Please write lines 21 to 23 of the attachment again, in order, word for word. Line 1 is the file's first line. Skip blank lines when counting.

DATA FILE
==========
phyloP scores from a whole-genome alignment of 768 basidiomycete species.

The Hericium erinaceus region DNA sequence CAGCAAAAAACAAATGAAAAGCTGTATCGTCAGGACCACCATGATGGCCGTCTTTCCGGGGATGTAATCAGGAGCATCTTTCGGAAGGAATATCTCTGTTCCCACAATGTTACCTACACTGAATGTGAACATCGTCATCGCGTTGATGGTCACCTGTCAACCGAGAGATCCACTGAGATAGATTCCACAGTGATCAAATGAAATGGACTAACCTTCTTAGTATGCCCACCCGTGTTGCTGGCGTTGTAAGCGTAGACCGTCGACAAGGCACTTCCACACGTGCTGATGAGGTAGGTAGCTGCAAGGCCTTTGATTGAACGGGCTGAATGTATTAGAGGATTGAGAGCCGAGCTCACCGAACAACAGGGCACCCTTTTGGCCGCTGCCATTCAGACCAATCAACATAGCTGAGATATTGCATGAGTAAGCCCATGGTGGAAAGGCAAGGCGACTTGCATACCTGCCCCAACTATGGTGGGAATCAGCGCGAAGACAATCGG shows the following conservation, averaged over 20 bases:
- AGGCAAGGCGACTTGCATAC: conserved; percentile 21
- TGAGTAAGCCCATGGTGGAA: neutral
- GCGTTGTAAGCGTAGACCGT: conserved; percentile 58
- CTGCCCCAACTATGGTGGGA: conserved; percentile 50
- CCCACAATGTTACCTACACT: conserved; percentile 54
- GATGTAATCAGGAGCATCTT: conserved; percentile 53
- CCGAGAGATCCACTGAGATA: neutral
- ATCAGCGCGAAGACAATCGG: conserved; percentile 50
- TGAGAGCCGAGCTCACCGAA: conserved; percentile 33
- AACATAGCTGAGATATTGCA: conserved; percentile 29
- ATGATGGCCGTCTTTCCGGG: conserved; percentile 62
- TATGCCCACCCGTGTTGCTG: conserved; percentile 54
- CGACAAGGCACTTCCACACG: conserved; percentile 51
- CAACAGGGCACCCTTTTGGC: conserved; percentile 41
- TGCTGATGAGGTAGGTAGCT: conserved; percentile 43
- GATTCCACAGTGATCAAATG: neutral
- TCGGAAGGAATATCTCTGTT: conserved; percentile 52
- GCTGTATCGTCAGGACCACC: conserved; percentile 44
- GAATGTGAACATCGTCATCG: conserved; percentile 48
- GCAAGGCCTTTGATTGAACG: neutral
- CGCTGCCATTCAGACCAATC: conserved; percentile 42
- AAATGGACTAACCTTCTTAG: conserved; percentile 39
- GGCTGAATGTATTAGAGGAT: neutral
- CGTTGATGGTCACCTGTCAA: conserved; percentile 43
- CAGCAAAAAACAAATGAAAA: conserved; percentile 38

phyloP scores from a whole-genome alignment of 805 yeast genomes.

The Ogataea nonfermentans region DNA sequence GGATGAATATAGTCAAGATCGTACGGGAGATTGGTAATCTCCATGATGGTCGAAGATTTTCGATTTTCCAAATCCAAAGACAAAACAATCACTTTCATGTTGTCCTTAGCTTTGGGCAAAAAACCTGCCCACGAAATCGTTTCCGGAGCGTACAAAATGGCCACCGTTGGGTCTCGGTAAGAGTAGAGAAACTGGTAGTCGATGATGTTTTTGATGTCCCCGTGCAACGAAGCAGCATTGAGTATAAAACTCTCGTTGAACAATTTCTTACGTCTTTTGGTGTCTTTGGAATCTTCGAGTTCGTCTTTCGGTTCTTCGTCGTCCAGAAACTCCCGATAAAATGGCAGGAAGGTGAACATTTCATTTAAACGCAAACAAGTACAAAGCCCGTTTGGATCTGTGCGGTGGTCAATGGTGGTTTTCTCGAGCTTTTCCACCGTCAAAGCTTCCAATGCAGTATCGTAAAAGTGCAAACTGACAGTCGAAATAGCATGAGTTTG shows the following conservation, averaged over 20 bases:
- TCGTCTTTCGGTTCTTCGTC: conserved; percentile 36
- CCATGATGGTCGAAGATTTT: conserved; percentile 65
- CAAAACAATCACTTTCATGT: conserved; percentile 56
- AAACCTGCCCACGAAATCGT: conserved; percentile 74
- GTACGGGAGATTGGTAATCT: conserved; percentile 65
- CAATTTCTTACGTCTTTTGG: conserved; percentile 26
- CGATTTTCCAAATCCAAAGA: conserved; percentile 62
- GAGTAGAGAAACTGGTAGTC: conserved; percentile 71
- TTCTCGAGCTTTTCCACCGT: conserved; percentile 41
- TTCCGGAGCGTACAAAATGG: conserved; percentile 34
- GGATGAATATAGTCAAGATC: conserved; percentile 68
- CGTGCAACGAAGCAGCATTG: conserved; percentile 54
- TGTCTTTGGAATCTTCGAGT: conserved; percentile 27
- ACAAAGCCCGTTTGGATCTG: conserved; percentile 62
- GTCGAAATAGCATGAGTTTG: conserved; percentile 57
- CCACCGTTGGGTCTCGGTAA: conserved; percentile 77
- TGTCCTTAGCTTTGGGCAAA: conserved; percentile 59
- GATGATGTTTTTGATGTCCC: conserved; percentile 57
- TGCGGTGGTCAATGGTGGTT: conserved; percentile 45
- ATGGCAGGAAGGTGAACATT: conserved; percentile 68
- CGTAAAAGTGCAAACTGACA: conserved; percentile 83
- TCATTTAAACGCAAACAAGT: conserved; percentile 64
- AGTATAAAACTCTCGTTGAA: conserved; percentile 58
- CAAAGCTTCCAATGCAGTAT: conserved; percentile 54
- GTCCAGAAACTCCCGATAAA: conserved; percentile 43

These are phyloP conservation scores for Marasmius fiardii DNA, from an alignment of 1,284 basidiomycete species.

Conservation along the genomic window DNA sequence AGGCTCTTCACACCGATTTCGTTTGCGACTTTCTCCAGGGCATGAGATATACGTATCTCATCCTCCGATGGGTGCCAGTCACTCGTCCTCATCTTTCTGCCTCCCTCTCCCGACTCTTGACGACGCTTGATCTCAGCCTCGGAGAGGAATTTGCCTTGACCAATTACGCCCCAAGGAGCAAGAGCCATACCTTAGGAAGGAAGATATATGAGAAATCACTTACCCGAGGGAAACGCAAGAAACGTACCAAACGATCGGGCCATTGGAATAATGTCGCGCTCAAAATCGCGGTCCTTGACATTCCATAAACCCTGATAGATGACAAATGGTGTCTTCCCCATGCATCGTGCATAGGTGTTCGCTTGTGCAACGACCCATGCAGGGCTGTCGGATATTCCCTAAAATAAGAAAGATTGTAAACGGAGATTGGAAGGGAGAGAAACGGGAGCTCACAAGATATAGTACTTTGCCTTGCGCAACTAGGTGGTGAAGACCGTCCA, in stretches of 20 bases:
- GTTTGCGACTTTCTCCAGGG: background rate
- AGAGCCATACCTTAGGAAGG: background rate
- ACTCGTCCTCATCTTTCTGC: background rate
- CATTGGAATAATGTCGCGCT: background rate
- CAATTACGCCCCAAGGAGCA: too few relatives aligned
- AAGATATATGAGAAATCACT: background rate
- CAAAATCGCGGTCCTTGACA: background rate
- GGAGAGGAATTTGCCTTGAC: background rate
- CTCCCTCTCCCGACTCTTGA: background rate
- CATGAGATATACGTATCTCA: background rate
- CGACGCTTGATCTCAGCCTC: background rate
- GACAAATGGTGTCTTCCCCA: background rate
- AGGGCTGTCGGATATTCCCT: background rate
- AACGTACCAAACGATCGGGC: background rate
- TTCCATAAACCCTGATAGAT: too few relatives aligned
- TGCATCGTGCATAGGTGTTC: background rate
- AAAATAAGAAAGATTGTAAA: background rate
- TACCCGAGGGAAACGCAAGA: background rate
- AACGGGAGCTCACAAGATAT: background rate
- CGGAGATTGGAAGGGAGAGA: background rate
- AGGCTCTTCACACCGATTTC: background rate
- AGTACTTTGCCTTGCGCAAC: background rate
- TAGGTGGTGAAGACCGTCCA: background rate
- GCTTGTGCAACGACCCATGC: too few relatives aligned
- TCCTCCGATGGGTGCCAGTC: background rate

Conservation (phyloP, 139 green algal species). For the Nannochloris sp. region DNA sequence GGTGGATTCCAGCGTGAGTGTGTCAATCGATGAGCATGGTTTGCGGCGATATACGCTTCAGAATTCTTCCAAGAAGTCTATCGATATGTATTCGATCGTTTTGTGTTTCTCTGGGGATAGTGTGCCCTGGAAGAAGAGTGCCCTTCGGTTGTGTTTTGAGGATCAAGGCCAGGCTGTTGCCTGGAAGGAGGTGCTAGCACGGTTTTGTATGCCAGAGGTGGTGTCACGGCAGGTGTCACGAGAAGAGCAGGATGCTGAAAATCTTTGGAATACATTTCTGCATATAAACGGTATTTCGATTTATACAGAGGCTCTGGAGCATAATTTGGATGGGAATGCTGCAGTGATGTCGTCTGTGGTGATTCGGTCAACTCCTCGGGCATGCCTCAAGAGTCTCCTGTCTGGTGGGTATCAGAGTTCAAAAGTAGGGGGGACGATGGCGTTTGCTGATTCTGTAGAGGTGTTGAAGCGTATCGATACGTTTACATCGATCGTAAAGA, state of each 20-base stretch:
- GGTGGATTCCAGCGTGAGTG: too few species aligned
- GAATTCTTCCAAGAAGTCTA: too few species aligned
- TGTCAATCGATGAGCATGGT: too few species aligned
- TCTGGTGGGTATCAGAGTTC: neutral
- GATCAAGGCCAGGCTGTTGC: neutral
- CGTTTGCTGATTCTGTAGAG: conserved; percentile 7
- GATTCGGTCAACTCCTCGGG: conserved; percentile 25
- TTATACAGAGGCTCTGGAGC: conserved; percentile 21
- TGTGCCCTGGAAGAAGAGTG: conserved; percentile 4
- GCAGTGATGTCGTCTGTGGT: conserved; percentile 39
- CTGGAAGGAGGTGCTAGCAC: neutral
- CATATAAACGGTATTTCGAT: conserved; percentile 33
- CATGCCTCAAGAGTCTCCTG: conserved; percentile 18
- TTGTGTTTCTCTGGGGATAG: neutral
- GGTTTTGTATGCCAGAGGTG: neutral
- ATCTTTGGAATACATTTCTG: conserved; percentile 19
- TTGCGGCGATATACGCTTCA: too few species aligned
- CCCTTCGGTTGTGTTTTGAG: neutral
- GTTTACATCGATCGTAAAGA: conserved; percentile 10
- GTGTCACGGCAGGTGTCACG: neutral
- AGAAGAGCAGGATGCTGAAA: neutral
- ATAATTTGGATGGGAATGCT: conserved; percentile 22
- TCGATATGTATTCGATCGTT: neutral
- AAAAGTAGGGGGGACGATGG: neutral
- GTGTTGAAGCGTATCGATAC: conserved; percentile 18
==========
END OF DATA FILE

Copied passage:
- GAATGTGAACATCGTCATCG: conserved; percentile 48
- GCAAGGCCTTTGATTGAACG: neutral
- CGCTGCCATTCAGACCAATC: conserved; percentile 42